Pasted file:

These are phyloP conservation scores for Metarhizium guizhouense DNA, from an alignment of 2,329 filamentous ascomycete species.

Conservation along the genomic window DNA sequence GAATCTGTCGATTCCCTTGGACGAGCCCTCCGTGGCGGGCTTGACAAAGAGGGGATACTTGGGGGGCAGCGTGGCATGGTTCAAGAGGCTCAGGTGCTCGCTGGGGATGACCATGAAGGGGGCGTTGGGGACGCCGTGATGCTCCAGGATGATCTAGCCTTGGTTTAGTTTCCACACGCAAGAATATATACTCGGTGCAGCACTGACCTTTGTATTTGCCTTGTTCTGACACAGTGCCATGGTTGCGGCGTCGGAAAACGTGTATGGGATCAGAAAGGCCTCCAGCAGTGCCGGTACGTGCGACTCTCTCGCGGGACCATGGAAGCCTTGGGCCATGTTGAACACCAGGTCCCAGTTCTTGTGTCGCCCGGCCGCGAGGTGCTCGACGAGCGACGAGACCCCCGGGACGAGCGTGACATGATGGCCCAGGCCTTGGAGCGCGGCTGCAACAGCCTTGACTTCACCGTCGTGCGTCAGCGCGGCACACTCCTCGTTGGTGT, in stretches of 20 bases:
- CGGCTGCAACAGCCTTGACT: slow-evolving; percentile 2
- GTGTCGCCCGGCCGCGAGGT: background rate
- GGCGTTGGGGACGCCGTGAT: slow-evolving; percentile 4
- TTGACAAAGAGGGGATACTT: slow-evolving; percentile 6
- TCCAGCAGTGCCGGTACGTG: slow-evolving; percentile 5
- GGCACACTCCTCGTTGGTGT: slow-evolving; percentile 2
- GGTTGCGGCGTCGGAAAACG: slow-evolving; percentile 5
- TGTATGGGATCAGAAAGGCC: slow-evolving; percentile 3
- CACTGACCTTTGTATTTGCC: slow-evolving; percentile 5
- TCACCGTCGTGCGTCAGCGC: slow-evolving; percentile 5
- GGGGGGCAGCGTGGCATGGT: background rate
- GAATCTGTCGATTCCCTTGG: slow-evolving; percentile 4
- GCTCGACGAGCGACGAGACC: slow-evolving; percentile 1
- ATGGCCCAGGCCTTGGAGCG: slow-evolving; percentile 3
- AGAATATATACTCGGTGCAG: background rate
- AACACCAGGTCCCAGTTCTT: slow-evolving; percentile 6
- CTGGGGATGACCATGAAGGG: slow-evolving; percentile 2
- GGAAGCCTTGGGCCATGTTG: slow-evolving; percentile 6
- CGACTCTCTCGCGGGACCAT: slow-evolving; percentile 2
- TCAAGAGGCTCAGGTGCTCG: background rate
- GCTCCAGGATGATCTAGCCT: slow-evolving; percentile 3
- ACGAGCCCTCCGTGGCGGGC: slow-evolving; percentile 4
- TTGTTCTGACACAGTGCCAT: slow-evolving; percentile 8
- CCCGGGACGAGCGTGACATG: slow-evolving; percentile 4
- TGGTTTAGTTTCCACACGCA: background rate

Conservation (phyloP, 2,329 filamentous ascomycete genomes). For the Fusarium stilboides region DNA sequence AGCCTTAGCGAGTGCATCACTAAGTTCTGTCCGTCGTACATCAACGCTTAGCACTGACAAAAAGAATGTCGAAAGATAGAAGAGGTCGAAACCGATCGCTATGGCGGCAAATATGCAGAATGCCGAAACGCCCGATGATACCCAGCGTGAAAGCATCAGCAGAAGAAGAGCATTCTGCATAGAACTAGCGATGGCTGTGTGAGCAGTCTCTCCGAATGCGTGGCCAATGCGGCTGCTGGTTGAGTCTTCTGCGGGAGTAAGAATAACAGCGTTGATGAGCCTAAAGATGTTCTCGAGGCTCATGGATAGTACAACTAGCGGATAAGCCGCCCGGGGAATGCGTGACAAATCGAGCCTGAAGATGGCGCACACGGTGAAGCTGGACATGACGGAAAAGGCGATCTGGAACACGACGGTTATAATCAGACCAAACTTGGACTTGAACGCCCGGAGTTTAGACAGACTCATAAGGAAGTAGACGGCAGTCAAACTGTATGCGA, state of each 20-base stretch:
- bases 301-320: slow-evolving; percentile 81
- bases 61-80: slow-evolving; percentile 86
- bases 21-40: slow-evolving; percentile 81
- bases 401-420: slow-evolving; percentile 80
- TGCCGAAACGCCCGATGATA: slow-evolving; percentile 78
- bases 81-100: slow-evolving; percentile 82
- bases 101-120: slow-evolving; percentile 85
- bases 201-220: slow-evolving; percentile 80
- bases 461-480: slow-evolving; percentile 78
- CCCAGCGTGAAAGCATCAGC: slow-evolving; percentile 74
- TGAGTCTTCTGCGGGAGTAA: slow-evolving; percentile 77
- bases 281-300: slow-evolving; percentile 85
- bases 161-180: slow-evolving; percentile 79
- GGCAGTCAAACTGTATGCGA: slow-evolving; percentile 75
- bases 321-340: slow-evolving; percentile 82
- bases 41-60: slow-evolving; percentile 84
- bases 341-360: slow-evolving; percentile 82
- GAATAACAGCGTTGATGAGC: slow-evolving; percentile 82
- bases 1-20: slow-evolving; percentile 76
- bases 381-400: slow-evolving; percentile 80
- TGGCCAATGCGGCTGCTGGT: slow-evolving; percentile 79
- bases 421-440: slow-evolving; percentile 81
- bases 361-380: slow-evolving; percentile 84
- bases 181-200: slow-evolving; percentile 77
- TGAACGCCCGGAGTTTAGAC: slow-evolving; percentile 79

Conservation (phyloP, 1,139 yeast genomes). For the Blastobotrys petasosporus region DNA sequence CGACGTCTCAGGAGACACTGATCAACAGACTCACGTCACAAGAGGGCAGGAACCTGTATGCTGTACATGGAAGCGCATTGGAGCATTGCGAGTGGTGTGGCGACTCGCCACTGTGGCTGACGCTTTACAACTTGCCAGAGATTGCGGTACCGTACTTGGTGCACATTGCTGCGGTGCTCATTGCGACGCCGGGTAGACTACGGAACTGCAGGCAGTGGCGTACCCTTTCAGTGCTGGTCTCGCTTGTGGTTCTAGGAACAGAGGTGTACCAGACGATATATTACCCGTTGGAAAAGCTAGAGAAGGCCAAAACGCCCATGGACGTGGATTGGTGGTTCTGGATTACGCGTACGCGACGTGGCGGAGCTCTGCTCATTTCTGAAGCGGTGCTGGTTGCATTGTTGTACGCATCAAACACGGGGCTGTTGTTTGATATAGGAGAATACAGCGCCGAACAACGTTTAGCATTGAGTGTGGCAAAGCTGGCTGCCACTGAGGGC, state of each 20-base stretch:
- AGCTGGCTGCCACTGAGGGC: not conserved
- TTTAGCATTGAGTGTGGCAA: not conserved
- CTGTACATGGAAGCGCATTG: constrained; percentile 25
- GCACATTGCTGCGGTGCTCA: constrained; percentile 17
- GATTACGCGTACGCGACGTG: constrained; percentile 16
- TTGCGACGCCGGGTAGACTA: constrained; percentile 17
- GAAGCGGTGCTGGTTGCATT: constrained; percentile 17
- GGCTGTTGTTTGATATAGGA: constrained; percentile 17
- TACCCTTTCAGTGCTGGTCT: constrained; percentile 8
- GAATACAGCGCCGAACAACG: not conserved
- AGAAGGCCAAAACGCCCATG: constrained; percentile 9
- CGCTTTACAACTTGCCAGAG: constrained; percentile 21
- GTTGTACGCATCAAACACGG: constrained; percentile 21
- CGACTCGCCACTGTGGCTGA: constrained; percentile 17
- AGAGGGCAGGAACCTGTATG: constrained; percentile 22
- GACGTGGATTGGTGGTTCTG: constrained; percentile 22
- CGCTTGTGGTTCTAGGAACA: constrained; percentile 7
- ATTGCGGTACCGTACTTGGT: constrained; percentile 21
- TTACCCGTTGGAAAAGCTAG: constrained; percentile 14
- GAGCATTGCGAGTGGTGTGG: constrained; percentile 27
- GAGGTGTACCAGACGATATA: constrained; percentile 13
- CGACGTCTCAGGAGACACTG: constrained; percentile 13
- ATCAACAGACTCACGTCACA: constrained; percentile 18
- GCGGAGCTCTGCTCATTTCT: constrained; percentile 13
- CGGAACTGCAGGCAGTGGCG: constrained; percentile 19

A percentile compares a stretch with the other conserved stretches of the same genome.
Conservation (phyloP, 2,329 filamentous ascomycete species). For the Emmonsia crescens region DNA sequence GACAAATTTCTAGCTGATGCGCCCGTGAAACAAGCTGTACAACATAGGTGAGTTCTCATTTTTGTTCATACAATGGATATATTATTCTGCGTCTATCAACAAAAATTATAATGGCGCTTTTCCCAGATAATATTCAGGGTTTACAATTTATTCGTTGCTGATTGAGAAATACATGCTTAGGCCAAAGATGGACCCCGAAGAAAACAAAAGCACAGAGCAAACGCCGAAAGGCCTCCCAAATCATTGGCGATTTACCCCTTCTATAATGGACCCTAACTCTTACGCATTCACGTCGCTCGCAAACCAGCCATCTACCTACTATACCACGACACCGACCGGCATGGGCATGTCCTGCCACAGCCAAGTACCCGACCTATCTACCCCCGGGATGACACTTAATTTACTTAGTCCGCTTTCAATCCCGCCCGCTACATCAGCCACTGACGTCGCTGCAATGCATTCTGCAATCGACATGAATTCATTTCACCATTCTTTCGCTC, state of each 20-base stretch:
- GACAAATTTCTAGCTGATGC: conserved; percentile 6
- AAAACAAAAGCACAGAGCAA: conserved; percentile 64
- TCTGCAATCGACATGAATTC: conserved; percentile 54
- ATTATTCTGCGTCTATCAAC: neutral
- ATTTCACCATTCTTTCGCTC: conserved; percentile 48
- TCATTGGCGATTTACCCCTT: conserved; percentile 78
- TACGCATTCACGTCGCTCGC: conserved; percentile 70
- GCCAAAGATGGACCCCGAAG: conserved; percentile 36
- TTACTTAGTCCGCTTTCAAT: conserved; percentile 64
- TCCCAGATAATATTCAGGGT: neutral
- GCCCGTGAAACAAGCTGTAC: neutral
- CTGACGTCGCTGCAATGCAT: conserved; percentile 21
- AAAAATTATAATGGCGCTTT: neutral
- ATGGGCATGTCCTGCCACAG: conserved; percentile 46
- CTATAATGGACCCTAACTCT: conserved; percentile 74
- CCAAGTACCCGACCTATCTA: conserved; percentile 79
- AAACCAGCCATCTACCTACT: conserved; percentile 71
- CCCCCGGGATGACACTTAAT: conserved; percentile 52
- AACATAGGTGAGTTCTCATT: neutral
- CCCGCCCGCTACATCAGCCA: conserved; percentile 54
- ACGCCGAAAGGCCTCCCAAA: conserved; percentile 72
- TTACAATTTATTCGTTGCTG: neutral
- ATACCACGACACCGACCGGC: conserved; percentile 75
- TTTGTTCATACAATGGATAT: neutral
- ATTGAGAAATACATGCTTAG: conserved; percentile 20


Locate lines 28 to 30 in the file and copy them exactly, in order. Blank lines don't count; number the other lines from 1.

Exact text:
Conservation (phyloP, 2,329 filamentous ascomycete genomes). For the Fusarium stilboides region DNA sequence AGCCTTAGCGAGTGCATCACTAAGTTCTGTCCGTCGTACATCAACGCTTAGCACTGACAAAAAGAATGTCGAAAGATAGAAGAGGTCGAAACCGATCGCTATGGCGGCAAATATGCAGAATGCCGAAACGCCCGATGATACCCAGCGTGAAAGCATCAGCAGAAGAAGAGCATTCTGCATAGAACTAGCGATGGCTGTGTGAGCAGTCTCTCCGAATGCGTGGCCAATGCGGCTGCTGGTTGAGTCTTCTGCGGGAGTAAGAATAACAGCGTTGATGAGCCTAAAGATGTTCTCGAGGCTCATGGATAGTACAACTAGCGGATAAGCCGCCCGGGGAATGCGTGACAAATCGAGCCTGAAGATGGCGCACACGGTGAAGCTGGACATGACGGAAAAGGCGATCTGGAACACGACGGTTATAATCAGACCAAACTTGGACTTGAACGCCCGGAGTTTAGACAGACTCATAAGGAAGTAGACGGCAGTCAAACTGTATGCGA, state of each 20-base stretch:
- bases 301-320: slow-evolving; percentile 81
- bases 61-80: slow-evolving; percentile 86